Police partner with social enterprise to benefit schools

Devon and Cornwall Police

Devon and Cornwall Police

From Devon & Cornwall Police:

Hydroponic equipment confiscated from criminal drugs operations is to be used for organic food growing projects in schools thanks to a partnership between police and a social enterprise.

Educational social enterprise, Bespoke Engaging Education Services (BEES UK) is partnering with Devon and Cornwall Police to take the systems into schools across the region and train staff and students to create super-efficient food growing projects integrated into the curriculum.

Hydroponics is the method of growing plants without soil, using mineral nutrient solutions. It is a technique sometimes employed in the production of cannabis, and in such cases, when the systems are seized by police they have to be destroyed at public expense.

Following discussions between BEES UK and police representatives, a new project has been launched to recycle the equipment for schools, creating aquaponics systems, where the vital nutrients are provided by resident fish through their waste products.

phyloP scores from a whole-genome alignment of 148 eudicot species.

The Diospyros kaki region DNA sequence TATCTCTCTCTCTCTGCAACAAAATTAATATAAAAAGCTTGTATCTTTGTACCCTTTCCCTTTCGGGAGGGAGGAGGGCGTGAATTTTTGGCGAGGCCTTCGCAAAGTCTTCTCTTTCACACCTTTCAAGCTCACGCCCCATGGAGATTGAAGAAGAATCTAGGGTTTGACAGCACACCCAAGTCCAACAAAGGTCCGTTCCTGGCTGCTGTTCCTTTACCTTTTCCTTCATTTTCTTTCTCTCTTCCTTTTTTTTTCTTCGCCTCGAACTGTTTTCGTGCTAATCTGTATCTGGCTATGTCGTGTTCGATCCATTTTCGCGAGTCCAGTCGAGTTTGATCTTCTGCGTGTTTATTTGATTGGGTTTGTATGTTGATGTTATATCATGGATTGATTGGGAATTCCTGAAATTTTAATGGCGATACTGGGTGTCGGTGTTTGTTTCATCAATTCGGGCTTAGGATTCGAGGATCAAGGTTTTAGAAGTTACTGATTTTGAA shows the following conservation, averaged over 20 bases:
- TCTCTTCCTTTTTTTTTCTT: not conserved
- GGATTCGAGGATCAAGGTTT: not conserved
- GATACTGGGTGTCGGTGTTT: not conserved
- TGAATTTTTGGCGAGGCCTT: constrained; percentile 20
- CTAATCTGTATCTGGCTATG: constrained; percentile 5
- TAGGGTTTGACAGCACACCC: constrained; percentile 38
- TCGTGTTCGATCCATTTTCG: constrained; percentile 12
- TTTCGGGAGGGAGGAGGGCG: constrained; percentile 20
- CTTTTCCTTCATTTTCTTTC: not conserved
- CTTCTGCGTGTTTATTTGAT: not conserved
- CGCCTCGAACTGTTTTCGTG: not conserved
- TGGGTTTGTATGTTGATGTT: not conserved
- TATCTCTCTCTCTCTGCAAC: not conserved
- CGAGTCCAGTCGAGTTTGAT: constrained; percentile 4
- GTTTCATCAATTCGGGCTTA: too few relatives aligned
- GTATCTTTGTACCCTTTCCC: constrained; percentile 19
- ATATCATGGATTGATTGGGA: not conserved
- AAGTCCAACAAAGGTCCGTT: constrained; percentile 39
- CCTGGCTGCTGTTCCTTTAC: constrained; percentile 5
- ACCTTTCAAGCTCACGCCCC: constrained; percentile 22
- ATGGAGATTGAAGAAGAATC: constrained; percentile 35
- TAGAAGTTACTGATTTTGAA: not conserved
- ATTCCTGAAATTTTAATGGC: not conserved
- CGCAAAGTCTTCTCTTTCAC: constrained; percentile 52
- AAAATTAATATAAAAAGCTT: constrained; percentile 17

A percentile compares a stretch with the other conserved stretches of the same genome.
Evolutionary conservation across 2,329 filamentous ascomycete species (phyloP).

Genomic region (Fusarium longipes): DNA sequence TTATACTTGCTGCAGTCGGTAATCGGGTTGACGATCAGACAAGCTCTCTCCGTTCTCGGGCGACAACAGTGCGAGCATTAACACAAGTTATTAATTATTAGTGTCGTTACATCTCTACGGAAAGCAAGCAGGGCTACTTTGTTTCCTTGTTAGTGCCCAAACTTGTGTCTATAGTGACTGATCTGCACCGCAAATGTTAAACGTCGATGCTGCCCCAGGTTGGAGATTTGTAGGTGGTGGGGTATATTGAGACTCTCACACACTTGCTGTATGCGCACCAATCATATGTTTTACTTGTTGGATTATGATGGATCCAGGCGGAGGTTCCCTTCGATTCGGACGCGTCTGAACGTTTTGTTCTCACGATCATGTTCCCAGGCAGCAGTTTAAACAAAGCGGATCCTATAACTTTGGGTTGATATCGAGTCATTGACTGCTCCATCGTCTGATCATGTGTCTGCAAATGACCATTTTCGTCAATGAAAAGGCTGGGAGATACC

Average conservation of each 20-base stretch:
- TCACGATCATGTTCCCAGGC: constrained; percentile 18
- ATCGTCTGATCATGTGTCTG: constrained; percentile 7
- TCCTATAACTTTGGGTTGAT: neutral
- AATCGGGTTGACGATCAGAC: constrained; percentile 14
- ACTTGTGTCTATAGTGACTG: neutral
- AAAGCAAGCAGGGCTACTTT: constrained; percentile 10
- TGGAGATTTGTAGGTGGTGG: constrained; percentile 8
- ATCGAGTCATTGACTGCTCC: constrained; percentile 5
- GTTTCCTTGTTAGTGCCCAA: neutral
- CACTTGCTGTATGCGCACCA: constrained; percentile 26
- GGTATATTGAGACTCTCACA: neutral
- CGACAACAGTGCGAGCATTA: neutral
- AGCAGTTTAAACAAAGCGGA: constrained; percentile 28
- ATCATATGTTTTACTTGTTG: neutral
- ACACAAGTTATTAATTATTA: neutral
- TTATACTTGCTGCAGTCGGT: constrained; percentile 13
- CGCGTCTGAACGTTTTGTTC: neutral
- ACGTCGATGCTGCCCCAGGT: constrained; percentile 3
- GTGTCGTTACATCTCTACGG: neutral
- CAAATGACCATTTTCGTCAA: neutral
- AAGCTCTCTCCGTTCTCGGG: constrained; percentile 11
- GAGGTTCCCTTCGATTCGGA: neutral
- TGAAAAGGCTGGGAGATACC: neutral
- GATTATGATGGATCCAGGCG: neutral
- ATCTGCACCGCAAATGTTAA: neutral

Superintendent Craig Downham is responsible for local policing and partnerships in Plymouth. He said: “Devon and Cornwall Police prefer not to send items, which still have a useful purpose, to landfill. Specialist waste, such as that found in hydroponic equipment, costs us a considerable amount of money to dispose of. So, this is a win-win situation, putting the equipment to good use and saving public money. We have good working relationships with many charities donating items such as bikes, clothing, foodstuffs and saleable goods.”

Nathan Potts, Director of BEES UK said:  “The long-term dream is to see every school engaging in food growing initiatives helping promote healthier lifestyles and nutrition awareness. We’re taking equipment that has been used in the commission of illegal drugs production and repurposing it for positive educational and, potentially, nutritional benefit. It is low maintenance for the schools and the pupils have the added engagement of being able to study the fish.

“The project is a natural extension of BEES’ work and has the potential to be rolled out to other areas of the country and to a wide range of institutions. The team has already developed learning resources and plans for schools that want to install the technology, including appointing student ‘aqua ambassadors’ to encourage peer learning.”

BEES is now looking to work with a landowner in Devon or Cornwall to establish a demonstration site that could be visited by schools interested in using the aquaponic and hydroponic systems. To find out more go to www.beesuk.org

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